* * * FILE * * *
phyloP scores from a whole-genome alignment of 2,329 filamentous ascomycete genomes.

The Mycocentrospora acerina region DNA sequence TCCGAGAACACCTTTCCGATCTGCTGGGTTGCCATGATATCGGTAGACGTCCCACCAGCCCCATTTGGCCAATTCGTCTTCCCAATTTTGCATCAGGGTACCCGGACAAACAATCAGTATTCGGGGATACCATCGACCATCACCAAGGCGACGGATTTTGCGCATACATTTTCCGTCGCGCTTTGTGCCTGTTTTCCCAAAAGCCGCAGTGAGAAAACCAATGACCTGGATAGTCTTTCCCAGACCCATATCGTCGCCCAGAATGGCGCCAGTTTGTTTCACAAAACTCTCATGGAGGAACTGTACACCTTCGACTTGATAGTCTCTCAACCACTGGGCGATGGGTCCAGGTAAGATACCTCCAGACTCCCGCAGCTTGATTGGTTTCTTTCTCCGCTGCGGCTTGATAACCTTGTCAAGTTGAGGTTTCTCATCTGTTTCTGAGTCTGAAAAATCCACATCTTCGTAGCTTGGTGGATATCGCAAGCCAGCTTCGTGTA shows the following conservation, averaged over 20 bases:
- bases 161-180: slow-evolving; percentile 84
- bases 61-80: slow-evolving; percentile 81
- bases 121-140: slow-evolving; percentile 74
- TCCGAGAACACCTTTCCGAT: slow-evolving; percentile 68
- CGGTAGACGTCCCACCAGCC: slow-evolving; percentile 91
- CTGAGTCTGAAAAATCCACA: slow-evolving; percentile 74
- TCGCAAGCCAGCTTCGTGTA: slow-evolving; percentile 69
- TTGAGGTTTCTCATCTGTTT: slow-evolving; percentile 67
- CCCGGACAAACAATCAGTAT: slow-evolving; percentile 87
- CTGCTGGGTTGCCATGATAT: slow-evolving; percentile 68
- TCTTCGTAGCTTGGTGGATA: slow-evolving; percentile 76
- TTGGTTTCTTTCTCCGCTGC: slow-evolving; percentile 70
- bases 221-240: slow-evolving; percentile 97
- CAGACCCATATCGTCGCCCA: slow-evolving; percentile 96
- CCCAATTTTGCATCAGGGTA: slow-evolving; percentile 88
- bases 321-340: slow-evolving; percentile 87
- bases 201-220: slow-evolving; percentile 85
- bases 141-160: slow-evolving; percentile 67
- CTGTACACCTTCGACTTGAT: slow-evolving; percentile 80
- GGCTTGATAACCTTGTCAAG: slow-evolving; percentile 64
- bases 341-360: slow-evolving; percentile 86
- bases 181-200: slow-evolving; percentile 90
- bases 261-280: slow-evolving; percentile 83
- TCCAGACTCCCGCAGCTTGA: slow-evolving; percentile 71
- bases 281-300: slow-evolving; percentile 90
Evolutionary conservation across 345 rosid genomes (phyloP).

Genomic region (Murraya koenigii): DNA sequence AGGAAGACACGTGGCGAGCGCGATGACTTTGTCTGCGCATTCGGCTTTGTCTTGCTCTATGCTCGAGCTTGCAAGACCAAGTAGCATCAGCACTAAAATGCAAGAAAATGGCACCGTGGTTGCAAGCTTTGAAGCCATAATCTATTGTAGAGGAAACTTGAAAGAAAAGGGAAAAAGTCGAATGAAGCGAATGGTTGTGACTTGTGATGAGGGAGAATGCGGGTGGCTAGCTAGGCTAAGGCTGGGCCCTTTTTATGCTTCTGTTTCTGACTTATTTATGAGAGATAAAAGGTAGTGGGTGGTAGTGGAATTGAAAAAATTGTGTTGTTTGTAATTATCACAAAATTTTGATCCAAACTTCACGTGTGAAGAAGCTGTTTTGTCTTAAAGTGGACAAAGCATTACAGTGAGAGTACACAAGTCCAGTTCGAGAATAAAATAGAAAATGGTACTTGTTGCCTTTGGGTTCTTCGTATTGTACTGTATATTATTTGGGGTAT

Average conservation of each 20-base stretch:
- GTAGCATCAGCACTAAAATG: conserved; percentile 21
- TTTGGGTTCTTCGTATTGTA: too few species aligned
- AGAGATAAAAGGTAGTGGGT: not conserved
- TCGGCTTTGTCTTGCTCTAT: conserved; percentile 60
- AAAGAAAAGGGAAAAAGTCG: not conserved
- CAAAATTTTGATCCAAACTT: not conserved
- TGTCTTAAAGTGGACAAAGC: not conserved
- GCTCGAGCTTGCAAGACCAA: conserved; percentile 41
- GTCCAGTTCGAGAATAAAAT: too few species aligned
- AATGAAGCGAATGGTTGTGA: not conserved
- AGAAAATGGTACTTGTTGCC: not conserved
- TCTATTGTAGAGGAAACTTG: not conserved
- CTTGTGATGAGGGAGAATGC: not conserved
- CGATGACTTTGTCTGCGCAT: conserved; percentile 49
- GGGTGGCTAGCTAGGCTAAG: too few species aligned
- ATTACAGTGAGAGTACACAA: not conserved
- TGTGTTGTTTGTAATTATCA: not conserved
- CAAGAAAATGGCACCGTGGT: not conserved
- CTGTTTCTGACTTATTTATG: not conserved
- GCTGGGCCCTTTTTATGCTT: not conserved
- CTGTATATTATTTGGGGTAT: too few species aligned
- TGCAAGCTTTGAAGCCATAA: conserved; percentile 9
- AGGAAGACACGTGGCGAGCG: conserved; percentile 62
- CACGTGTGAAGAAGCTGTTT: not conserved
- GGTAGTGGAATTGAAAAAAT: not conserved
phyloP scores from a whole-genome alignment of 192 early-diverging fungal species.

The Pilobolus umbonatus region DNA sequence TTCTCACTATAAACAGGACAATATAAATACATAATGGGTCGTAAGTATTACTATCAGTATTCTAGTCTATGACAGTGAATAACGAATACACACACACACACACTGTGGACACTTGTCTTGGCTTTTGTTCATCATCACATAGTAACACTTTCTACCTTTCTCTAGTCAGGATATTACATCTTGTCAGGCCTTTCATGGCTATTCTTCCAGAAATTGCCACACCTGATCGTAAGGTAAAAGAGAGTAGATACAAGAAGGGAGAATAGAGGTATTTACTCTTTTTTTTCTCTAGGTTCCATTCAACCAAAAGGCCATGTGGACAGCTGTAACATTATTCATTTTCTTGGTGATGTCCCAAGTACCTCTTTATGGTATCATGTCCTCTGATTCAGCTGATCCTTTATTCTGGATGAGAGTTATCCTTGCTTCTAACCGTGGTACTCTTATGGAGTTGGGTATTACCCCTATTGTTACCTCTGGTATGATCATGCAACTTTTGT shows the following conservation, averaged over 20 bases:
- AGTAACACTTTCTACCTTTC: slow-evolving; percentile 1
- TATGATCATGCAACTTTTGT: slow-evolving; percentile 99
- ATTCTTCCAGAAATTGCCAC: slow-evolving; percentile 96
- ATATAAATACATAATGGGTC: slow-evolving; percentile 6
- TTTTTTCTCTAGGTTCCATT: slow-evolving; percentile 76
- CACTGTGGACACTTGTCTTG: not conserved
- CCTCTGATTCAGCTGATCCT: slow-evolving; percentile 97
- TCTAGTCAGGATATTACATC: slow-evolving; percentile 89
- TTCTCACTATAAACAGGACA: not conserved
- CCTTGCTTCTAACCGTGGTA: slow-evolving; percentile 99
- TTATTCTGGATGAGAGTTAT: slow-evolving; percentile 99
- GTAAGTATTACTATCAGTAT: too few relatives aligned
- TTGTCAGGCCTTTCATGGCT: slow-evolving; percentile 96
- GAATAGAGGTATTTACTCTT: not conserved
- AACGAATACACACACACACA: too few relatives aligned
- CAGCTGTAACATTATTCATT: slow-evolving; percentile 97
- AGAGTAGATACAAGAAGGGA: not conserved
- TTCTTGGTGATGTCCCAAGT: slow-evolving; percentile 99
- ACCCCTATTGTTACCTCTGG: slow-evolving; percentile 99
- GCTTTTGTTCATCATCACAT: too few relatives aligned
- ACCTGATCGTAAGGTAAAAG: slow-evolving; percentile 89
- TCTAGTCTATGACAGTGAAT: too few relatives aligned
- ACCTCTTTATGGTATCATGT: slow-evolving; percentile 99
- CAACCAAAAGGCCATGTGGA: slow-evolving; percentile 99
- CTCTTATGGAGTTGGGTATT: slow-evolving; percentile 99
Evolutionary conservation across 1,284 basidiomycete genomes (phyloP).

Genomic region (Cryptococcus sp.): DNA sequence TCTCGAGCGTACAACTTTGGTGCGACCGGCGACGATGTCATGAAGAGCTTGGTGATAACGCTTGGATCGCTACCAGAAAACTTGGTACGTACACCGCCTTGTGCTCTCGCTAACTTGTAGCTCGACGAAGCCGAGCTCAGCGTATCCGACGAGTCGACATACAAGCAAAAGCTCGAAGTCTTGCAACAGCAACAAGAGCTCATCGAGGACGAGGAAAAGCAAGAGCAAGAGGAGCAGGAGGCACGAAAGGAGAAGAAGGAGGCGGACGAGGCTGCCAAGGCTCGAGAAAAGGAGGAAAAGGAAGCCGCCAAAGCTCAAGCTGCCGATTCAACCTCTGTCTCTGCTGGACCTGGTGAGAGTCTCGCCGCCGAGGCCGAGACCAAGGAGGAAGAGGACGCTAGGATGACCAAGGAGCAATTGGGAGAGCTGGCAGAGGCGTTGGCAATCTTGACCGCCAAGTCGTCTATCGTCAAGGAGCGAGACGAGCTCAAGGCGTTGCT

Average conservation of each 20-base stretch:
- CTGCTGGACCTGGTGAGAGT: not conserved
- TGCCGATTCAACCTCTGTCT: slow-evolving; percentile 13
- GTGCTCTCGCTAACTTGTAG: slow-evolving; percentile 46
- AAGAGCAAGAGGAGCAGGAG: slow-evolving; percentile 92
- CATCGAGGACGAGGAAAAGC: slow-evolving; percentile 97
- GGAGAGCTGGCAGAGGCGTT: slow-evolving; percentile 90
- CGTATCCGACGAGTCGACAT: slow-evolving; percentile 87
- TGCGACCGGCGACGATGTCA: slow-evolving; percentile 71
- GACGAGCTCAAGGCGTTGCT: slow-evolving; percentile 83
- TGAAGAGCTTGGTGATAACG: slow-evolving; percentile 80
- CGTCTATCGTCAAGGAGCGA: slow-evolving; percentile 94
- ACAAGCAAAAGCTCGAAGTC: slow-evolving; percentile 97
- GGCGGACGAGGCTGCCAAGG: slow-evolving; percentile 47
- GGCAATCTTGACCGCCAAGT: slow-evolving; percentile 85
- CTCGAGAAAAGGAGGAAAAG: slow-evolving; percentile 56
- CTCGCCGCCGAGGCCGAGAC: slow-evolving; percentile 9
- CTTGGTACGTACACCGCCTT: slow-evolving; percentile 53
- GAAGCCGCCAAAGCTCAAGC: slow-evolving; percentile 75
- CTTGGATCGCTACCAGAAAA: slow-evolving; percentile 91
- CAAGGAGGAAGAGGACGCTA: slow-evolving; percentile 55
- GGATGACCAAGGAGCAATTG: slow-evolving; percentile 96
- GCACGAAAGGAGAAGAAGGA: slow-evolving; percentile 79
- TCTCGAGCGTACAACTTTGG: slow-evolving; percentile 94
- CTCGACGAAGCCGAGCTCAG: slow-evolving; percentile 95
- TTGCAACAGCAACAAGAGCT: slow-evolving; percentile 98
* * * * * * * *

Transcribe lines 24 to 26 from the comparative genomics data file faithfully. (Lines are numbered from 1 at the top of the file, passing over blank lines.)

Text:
- bases 181-200: slow-evolving; percentile 90
- bases 261-280: slow-evolving; percentile 83
- TCCAGACTCCCGCAGCTTGA: slow-evolving; percentile 71